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Macro Microbes Rewrite Evolution?

Recently, biologist Mikhail Matz and colleagues were looking in the Bahamas for fish that glow in the dark but instead they found a single-celled critter that may re-write some of the evolution textbooks.

What they found is called a Gromia Sphaerica; a giant single-celled protozoan the size of a grape. These distant relatives of microscopic amoebas were originally discovered in 2000 at the bottom of Arabian sea. One of their more bizarre attributes is that they are surrounded by a squishy shell called a test. The test in turn is filled mostly with stercomata. Ever hear of stercomata? I hadn’t. It’s um…….it’s basically crap. Ugly bags of mostly crap.

As fascinating as all that is, it’s not the meat of this story. When Matz found his posse of protozoans in the Bahamas, they were all resting at the end of a grooves or tracks in the seafloor.

Tracks schmacks right?…The big deal is that single-celled organisms aren’t supposed to make tracks. The long-belief has always been that only multi-cellular life could create tracks including the many known fossilized tracks (called “trace fossils”) made millions of years ago.

Regarding this Matz has said:
“If these guys were alive 600 million years ago, and their traces got fossilized, a paleontologist who had never seen this thing would not have a shade of doubt attributing this kind of trace to the activity of a big, multicellular, bilaterally symmetrical animal,”

The idea that multi-cellular life made tracks like this made sense to paleontologists because it made the Cambrian Explosion a little more palatable, a little less……explosive. The famous Cambrian Explosion  refers to a relatively brief (geologically) period of time over 500 million years ago when most of the body plans used by life today were introduced to the world. It was a unique period in evolutionary history that saw such diversification and rapid niche-filling that Darwin himself assumed that it must be an artifact of an incomplete fossil record.

If the apparently dull and simple pre-cambrian period had complicated life in it leaving tracks all over the place, then that would show that the stage was being set for the coming Cambrian explosion. It was just hard to notice because the multi-cellular life that existed then hadn’t evolved the nice hard parts that fossilized so nicely and made the coming explosion seem so sudden.

If simple little grape-sized amoebas could make these tracks then we really have no solid evidence that the pre-cambrian wasn’t simple and boring. This makes the Cambrian even more interesting and special in my eyes.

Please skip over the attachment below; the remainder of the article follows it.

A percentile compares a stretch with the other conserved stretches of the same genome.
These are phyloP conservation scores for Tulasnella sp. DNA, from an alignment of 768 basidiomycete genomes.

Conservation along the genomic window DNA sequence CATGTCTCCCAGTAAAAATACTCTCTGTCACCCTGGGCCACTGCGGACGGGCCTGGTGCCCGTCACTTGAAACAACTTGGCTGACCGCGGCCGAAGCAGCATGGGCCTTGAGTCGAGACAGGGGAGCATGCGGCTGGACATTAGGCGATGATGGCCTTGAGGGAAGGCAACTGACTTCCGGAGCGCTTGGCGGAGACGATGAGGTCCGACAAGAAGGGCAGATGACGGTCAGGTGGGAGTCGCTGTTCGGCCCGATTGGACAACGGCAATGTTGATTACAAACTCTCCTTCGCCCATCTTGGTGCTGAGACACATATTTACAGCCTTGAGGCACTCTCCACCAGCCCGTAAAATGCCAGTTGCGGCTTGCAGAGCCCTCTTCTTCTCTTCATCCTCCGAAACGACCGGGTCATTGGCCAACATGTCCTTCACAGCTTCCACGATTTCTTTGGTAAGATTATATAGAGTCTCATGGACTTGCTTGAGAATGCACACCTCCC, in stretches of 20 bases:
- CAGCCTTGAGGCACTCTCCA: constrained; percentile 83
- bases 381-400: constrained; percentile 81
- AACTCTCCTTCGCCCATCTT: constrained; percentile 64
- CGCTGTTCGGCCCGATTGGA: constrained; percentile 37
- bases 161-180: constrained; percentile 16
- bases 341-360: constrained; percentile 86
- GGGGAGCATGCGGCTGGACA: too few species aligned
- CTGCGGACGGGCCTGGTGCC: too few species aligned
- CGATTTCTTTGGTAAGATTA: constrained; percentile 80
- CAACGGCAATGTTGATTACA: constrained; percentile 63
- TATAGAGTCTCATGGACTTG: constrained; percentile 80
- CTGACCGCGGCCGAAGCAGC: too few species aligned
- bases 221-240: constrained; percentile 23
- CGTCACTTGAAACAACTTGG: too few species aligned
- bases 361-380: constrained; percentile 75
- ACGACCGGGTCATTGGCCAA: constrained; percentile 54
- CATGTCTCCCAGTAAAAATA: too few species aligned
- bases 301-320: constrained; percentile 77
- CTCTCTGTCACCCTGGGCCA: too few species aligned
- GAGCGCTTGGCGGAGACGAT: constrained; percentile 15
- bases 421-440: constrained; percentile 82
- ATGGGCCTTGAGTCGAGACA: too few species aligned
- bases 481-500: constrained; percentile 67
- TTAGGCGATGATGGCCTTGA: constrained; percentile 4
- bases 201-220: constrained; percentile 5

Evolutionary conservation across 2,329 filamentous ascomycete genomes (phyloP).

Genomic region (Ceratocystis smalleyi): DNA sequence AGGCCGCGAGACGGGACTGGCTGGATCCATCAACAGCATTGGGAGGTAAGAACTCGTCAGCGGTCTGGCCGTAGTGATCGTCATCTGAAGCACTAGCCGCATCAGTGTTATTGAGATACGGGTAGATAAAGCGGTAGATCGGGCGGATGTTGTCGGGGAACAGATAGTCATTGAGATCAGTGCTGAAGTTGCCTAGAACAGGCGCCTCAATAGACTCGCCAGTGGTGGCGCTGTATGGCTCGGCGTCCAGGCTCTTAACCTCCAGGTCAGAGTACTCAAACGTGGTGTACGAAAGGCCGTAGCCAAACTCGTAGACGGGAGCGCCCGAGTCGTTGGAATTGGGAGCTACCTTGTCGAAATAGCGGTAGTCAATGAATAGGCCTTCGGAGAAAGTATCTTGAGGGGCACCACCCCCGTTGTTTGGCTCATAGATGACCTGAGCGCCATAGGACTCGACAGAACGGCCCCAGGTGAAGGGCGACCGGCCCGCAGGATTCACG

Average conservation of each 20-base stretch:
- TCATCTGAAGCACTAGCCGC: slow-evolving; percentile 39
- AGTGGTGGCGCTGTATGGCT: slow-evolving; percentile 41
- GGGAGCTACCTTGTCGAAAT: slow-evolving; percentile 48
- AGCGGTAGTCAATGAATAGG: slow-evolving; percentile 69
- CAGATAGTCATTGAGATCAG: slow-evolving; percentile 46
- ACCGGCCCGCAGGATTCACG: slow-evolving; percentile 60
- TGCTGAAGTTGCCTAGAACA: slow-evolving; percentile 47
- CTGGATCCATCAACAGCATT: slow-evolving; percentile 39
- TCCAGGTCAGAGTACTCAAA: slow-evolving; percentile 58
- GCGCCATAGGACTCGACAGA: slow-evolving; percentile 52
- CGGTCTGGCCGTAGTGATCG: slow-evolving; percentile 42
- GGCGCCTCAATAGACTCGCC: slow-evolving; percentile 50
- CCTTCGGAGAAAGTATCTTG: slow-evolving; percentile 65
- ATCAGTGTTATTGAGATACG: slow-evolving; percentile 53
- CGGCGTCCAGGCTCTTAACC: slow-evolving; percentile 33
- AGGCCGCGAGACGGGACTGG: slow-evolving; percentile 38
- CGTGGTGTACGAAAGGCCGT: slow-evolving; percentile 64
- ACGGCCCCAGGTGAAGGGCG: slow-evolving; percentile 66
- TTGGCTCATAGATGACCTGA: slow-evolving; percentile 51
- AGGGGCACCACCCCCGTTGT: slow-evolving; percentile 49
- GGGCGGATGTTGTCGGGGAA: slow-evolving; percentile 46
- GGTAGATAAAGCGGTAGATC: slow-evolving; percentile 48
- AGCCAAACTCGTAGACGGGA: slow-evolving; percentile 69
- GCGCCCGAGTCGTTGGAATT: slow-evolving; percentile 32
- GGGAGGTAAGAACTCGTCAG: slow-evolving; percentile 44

Matz then had to go and say this:
“It wasn’t a gradual development of complexity,…Instead these things suddenly seemed to burst out of a magic box.”

You know, this guy Matz seems like a nice guy and he probably made a cool discovery here but did he have to say “MAGIC BOX”?

Hello, McFly!
Talk about giving creationists a freebie. That was really a naïve statement to make considering how easy it is to misinterpret and quote out of context. In fact I found a few anti-evolution websites that jumped all over it.
One of them printed Matz’s quote and then commented with just 3 words: “Need we elaborate”.

Need I elaborate?

1 comment to Macro Microbes Rewrite Evolution?

  • johntheplumber

    Hi Bob

    Belief is in essence blind – blind that is to any problems that might confront it.

    You appear to wish to turn evolution into blind belief.

    A problem confronting evolution, ever since Darwin argued in gentlemanly fashion with Falconer the eminent palaeontologist, is that the fossil record exhibits long stability with gaps, rather than a gradual progression – this exemplified by the Cambrian explosion.

    Pre-cambrian ‘trace fossils’ gave credence to gradualism – but Mikhail Matz’ work would swing the pendulum towards stability with gaps.

    Of course gaps in evolution have to be crossed – but when the dictum is nature does not make leaps, then the problem is, what exactly does happen in the short space of geological time between one relatively stable species and the next?

    Matz points metaphorically but clearly to this problem, in effect asking what is in the Magic Box.

    You though seem to be more worried though about his use of the words Magic and Box than to acknowledge the problem which the box contains. Is this really a good skeptic’s approach.

    You seem to suggest that the problem should be hidden, perhaps in scientific gobbledygook, rather than dealing with it – or have I got you wrong?

    Evolution surely cannot progress if science is fearful of facing criticism based only on blind belief – however, if science is afraid to see and face the problems then evolution too becomes blind belief.

    What do you think might be in the Magic Box?

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